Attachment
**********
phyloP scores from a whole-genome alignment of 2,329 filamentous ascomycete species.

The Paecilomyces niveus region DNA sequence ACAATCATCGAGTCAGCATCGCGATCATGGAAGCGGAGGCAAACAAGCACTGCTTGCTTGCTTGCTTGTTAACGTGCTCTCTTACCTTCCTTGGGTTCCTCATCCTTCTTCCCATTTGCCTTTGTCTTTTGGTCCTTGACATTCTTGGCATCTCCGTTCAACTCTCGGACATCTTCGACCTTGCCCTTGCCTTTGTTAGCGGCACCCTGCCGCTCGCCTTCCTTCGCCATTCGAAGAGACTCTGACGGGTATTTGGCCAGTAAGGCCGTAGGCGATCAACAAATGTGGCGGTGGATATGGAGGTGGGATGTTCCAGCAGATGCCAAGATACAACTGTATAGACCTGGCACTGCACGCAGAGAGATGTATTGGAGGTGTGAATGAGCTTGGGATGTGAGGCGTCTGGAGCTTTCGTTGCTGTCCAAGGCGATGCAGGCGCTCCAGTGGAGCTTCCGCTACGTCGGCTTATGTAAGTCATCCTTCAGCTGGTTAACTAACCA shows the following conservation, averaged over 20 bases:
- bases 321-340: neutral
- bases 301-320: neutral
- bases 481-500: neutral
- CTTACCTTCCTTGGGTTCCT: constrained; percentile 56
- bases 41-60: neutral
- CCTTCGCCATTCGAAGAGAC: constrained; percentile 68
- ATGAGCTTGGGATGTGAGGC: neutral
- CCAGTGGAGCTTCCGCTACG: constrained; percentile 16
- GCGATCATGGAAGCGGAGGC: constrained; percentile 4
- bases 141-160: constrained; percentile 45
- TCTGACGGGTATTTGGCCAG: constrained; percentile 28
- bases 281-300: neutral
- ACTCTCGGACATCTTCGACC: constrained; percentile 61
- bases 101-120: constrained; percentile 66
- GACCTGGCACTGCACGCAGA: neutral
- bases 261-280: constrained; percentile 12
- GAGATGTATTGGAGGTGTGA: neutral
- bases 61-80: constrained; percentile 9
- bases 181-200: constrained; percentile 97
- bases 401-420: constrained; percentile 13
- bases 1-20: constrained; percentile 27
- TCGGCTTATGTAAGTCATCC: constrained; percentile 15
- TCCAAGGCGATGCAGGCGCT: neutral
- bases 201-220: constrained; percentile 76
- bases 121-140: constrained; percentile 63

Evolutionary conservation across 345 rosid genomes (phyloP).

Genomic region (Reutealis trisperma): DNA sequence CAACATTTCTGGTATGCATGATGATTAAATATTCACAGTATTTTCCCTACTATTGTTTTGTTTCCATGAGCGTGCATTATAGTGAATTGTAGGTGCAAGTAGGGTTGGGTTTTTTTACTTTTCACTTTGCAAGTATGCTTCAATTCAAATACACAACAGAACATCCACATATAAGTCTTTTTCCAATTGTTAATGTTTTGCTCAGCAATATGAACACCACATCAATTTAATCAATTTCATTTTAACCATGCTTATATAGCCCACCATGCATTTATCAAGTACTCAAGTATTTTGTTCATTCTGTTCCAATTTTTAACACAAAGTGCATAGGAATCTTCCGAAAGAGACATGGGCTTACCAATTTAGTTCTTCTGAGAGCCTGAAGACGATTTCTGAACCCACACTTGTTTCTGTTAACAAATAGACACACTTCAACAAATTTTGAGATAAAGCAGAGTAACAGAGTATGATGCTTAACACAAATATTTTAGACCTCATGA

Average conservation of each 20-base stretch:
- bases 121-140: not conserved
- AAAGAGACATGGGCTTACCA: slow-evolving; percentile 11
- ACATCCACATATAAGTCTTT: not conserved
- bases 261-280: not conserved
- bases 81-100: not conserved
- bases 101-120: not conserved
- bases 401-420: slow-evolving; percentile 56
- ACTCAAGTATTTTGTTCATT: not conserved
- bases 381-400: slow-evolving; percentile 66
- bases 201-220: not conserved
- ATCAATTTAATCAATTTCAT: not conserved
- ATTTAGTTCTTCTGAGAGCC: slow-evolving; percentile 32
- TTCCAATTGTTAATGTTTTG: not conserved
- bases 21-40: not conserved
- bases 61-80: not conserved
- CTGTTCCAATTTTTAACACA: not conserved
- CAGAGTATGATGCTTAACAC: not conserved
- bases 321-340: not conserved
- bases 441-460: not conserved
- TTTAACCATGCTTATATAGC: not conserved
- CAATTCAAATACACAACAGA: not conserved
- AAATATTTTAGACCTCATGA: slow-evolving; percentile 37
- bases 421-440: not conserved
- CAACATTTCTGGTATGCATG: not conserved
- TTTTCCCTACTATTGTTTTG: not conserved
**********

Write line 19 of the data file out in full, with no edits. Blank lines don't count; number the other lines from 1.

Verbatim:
- GAGATGTATTGGAGGTGTGA: neutral